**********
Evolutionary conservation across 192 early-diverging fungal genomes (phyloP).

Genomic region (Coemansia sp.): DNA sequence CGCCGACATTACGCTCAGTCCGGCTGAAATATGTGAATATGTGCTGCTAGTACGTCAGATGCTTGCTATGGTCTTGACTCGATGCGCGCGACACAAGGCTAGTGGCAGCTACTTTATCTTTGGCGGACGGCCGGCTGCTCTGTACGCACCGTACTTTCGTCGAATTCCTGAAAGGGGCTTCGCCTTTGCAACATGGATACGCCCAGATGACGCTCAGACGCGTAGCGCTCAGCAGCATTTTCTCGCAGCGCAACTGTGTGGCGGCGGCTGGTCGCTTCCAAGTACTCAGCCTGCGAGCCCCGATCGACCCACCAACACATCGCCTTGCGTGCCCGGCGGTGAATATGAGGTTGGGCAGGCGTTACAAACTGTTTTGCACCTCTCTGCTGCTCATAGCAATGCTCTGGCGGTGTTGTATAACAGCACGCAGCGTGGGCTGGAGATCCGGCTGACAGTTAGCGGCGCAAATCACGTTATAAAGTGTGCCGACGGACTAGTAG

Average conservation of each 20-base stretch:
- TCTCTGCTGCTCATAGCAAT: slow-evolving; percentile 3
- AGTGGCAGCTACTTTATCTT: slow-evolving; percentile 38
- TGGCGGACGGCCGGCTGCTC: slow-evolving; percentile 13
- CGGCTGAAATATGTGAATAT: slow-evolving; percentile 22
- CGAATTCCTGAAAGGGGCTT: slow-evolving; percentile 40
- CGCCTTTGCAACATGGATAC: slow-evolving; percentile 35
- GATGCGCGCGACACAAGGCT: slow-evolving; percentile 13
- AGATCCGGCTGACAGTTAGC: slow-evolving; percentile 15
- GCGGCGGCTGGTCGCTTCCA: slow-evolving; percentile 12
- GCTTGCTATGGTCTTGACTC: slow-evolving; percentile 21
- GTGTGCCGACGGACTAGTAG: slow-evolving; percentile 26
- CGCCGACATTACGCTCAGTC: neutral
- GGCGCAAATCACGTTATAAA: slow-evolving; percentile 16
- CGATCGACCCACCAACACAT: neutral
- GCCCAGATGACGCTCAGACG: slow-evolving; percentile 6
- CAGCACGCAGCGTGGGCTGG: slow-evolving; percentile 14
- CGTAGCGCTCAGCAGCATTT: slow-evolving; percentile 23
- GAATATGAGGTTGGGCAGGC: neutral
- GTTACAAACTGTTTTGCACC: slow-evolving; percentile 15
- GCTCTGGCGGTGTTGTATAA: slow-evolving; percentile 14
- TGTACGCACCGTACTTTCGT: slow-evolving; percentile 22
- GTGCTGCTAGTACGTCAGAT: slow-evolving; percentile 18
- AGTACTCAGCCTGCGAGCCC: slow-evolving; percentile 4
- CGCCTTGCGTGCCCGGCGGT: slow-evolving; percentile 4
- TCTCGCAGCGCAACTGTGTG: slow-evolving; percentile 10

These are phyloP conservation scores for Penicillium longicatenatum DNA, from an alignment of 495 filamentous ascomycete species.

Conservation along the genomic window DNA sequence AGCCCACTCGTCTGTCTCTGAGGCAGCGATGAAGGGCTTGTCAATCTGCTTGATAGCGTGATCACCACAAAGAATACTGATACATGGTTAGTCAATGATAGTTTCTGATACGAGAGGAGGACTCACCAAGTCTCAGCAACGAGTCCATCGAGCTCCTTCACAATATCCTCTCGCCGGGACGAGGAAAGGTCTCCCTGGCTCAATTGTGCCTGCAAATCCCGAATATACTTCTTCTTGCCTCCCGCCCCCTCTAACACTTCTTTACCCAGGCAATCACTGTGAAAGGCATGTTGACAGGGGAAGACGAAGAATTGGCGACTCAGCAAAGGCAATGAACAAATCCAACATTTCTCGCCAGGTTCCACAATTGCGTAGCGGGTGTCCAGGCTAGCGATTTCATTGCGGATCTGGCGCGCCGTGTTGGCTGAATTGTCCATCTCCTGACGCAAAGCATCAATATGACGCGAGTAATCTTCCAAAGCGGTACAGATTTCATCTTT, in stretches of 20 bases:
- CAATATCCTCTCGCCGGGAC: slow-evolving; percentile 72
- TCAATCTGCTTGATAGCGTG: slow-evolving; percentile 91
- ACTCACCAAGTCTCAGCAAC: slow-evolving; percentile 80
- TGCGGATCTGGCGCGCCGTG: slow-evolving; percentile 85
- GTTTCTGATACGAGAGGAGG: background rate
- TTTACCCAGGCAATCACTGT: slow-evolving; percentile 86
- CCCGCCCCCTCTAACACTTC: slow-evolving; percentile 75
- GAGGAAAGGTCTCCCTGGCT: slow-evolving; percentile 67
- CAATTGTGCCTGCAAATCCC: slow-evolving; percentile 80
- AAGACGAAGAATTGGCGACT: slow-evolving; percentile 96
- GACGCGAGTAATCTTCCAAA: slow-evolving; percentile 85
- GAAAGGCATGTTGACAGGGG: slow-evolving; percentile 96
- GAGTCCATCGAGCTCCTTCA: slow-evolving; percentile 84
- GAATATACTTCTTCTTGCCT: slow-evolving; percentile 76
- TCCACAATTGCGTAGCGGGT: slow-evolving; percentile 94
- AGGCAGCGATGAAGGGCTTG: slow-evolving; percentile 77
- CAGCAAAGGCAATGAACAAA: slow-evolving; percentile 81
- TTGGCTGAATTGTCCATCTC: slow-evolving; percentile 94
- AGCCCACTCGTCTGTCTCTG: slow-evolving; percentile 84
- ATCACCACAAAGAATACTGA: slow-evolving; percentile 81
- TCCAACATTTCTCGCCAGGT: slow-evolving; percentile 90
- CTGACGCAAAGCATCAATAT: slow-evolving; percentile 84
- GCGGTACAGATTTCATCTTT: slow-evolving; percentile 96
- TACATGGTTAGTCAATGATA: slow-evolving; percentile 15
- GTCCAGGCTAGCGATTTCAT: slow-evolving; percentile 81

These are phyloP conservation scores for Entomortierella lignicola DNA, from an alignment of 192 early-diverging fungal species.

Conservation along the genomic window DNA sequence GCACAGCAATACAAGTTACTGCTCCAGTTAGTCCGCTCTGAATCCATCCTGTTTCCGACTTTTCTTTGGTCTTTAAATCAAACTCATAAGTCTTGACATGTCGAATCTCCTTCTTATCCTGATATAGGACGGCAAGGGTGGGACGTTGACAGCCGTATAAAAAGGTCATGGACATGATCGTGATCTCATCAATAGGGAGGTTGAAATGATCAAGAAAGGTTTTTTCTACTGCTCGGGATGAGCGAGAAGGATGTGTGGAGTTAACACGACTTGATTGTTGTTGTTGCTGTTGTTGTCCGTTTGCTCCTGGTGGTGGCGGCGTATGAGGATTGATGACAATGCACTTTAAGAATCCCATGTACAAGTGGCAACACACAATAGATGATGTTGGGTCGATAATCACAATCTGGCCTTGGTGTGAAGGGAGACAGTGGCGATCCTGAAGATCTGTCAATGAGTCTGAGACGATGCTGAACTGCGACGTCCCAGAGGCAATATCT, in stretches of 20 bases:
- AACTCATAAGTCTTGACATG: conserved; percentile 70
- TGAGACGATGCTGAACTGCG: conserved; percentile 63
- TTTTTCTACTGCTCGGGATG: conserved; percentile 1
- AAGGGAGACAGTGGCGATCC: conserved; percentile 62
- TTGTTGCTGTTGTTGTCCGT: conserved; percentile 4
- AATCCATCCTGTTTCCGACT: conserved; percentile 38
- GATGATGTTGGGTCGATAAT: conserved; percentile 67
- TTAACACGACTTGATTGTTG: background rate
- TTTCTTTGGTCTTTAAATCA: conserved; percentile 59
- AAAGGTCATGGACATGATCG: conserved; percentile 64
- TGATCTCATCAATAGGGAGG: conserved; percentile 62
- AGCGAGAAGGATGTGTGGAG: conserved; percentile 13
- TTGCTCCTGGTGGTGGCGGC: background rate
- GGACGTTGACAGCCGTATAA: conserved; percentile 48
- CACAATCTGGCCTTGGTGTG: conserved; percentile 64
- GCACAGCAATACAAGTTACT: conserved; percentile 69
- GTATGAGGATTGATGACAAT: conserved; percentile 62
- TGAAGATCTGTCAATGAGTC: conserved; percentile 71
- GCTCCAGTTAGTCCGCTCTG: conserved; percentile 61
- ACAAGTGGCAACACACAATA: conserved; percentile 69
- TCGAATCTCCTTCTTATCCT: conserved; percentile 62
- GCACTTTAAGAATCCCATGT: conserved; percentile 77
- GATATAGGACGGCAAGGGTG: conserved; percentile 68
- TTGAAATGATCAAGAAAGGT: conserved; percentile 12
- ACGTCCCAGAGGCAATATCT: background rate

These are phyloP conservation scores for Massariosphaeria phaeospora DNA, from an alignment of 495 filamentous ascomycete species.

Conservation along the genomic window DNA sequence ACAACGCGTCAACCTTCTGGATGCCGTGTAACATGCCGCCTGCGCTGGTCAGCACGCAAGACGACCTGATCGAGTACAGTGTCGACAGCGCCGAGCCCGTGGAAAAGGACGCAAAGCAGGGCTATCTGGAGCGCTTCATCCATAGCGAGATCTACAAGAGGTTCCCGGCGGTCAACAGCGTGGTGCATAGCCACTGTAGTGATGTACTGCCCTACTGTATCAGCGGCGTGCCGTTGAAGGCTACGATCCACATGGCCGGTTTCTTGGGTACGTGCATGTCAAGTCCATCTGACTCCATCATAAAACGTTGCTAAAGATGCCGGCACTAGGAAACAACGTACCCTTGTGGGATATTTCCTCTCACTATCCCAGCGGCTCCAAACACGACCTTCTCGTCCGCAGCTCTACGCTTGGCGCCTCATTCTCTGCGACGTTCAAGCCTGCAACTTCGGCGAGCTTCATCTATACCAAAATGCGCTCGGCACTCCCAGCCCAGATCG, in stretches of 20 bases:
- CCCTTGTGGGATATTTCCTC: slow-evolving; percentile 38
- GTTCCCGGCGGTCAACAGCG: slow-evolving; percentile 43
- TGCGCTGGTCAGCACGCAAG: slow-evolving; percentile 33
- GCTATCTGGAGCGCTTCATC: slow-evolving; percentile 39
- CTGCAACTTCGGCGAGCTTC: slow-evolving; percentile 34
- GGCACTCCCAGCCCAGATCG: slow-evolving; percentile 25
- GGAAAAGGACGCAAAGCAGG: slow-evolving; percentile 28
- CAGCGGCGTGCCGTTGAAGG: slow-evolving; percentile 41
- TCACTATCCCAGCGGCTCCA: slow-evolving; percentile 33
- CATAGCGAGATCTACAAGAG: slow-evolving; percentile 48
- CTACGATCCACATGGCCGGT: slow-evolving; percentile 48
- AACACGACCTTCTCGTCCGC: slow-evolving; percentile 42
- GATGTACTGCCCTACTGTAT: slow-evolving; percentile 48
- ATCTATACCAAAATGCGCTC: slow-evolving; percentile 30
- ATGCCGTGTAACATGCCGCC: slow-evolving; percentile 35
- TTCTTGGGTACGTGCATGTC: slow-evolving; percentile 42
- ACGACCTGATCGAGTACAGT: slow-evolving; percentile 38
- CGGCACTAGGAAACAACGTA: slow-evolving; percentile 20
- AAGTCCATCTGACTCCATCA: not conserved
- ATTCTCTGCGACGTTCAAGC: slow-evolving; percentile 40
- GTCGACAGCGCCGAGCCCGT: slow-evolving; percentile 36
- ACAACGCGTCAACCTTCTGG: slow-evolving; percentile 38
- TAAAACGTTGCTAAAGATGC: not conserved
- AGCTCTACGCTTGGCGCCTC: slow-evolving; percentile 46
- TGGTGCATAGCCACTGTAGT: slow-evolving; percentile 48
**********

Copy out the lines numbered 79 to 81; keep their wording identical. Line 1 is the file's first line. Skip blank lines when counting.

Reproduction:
- GCACTTTAAGAATCCCATGT: conserved; percentile 77
- GATATAGGACGGCAAGGGTG: conserved; percentile 68
- TTGAAATGATCAAGAAAGGT: conserved; percentile 12